If you saw someone collapse and lose consciousness, you would likely call 911, and if they weren’t breathing and didn’t have a pulse, you might also know to start CPR while you waited for help to arrive. But would you know where to look for an automated external defibrillator (AED)? The answer to this public health challenge may soon be “yes” thanks to a new design initiative sponsored by an interdisciplinary team of researchers from Penn Medicine and the University of Pennsylvania.
Launching today at Amtrak’s historic Philadelphia 30th Street Station, the Penn Defibrillator Design Challenge aims to draw attention to these life-saving devices – a key link in the chain of steps to treat cardiac arrest, which takes the lives of more than 350,000 people each year in the United States – and educate the public about their use through engaging artwork in the space immediately surrounding the AEDs. The project includes a nationwide, online contest in which the public can create, submit and vote on virtual designs for eye-catching AED artwork.
“It is critical to find effective strategies to disseminate health information and guide behavior outside the few minutes that patients spend with their physicians. Most emergencies happen when patients are at home or out in public, and we all must depend on lay bystanders to help,” said Defibrillator Design Challenge Director Raina Merchant, MD, MSHP, assistant professor of Emergency Medicine at Penn. “We believe that by incorporating artwork into important public health messages, we will make an indelible impression on the viewer so that they will be able to identify AEDs in all public locations and feel empowered to use them in an emergency.”
The new initiative builds on the success of the 2012 MyHeartMap Challenge, which utilized crowdsourcing tactics to help locate over 1,500 AEDs across the city of Philadelphia. Now, the Social Media and Health Innovation Lab at the University of Pennsylvania, led by Dr. Merchant, is continuing to promote the public’s awareness and knowledge about lifesaving AEDs in public locations, starting with the first AED design project installed today to kick off American Heart Month at Amtrak’s Philadelphia 30th Street Station.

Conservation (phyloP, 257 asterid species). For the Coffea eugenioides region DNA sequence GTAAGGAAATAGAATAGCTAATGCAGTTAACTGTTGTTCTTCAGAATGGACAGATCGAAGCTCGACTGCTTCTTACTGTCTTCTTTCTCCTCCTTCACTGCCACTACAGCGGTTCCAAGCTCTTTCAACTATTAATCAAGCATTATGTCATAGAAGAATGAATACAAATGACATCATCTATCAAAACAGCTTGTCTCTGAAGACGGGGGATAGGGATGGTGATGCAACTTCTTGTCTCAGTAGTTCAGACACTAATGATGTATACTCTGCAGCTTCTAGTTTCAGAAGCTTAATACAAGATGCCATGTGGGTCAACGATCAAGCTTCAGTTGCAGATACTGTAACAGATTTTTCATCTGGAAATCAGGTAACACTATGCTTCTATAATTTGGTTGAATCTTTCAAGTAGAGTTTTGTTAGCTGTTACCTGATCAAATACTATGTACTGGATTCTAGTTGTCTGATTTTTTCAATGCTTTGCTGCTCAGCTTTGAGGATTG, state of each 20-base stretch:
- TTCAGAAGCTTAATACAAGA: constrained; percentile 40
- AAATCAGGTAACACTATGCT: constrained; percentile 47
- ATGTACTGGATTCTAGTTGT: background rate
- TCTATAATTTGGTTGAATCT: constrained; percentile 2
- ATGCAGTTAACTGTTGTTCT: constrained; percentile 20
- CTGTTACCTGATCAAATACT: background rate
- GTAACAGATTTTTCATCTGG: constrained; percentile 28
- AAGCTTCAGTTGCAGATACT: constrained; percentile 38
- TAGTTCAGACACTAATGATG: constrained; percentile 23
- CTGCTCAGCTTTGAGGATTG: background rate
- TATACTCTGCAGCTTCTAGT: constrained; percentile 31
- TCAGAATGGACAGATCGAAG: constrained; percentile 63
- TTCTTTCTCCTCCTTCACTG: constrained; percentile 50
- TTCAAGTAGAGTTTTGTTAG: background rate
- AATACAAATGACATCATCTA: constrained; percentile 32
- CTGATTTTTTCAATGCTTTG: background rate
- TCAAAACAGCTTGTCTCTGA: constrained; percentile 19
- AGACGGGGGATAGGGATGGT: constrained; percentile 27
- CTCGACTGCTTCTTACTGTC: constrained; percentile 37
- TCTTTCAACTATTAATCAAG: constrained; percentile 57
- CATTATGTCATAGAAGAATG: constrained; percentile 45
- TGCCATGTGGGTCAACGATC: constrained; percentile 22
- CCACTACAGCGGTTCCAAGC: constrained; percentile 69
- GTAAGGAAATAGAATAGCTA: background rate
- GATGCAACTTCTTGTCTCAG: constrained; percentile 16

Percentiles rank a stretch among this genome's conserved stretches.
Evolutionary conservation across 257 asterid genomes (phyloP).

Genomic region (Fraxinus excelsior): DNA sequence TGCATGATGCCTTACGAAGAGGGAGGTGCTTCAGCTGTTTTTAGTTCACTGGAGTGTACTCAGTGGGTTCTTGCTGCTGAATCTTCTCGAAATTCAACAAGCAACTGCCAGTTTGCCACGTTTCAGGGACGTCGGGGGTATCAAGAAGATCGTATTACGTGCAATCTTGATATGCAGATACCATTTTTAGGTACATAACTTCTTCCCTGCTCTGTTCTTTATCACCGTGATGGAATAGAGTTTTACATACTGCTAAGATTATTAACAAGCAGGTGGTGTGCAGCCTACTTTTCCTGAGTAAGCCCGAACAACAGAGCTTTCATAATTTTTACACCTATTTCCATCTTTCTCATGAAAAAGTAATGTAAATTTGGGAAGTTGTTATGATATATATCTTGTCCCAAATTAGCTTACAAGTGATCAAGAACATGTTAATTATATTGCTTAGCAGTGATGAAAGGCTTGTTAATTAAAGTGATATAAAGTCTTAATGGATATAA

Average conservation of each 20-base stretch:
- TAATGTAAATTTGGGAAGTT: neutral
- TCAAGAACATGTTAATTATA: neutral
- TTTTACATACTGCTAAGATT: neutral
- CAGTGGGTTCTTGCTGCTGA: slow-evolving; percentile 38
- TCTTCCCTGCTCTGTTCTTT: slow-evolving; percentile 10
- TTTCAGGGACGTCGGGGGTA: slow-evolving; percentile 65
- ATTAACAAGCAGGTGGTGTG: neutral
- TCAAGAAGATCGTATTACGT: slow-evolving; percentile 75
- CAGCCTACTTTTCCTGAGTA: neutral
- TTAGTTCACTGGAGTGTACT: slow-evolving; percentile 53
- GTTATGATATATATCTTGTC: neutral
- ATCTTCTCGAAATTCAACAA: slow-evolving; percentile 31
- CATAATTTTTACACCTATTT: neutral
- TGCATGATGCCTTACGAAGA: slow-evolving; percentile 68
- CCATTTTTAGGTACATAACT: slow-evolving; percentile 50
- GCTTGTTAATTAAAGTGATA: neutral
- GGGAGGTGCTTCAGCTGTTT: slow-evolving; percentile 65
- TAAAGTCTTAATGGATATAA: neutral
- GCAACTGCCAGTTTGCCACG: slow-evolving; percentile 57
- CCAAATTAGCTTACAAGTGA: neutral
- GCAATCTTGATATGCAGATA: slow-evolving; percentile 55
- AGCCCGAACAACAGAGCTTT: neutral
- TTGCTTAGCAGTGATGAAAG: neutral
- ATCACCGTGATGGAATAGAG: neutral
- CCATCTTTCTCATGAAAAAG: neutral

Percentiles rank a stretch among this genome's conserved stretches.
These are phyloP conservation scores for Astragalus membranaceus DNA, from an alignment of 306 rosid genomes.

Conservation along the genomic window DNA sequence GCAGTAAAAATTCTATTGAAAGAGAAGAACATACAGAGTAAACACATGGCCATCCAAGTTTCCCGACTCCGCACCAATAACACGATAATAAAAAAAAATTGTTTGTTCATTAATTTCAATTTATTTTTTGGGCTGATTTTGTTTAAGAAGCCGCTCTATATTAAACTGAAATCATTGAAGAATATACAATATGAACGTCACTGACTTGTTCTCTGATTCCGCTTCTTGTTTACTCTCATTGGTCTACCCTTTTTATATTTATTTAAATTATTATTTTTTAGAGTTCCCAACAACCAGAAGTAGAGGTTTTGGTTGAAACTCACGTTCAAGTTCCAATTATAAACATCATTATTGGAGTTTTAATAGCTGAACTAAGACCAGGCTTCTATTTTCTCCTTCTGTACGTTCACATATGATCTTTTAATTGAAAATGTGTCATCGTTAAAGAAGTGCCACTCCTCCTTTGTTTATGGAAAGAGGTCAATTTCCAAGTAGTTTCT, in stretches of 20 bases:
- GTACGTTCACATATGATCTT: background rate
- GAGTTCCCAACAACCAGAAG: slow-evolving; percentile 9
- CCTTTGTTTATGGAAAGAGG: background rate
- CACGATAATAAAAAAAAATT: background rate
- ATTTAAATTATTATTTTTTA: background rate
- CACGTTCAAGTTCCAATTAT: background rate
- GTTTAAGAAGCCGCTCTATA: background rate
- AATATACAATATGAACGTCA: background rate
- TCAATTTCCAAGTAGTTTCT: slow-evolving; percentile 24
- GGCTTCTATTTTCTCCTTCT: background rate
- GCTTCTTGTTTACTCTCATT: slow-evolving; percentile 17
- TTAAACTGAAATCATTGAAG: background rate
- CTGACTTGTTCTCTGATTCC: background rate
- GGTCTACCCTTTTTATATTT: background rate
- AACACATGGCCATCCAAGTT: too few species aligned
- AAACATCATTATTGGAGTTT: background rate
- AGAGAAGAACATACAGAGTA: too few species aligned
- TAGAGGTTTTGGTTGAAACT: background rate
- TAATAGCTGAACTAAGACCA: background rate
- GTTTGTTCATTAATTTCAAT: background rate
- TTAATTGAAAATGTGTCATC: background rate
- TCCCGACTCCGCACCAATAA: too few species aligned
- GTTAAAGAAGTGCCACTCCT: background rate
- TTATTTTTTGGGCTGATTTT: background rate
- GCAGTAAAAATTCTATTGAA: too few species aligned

“Design is very good at creating context for individuals to talk about important issues-- in this case, something that has the potential to save lives,” said Dr. Telhan. “We looked at this highly trafficked setting and designed a conversation space with public furniture so that people would take pause and pay attention to an important issue. Our furniture creates a reason for people to break from routine, learn about AED devices and create awareness about the competition. “
The partnership with Amtrak to launch the initiative in historic 30th Street Station is “a natural fit,” Merchant said. “The juxtaposition of the classic architecture, paired with the contemporary design of the new installation, makes for a truly eye-catching and engaging platform for the public to learn more about AEDs.”
“The safety and security of our passengers, employees and the traveling public is one of our most important corporate goals,” said Susan Reinertson, Amtrak Chief of Emergency Management and Corporate Security. “We are proud to work with Penn to launch this innovative and important project here at 30th Street Station, where thousands of people will see it every day.”
In addition to the 30th Street Station installation, Dr. Merchant’s team has also launched a nationwide online contest to allow the public to create, submit and vote on virtual designs for AED artwork. The team hopes the contest will pave new ground in the use of social media as a tool for public health education and community engagement.
“Our decade-long vision is that this project improves AED awareness in communities, empowers bystanders, and ultimately improves cardiac arrest outcomes. While behavioral change and education take time, this project pioneers novel methods in accomplishing these goals,” Merchant said. “Social media and the Internet have been embraced as tools for health messaging, yet much work is needed to determine the most effective uses of web-based technologies. We hope that our contest will provide a potential solution and model for the use of online game approaches in health promotion.”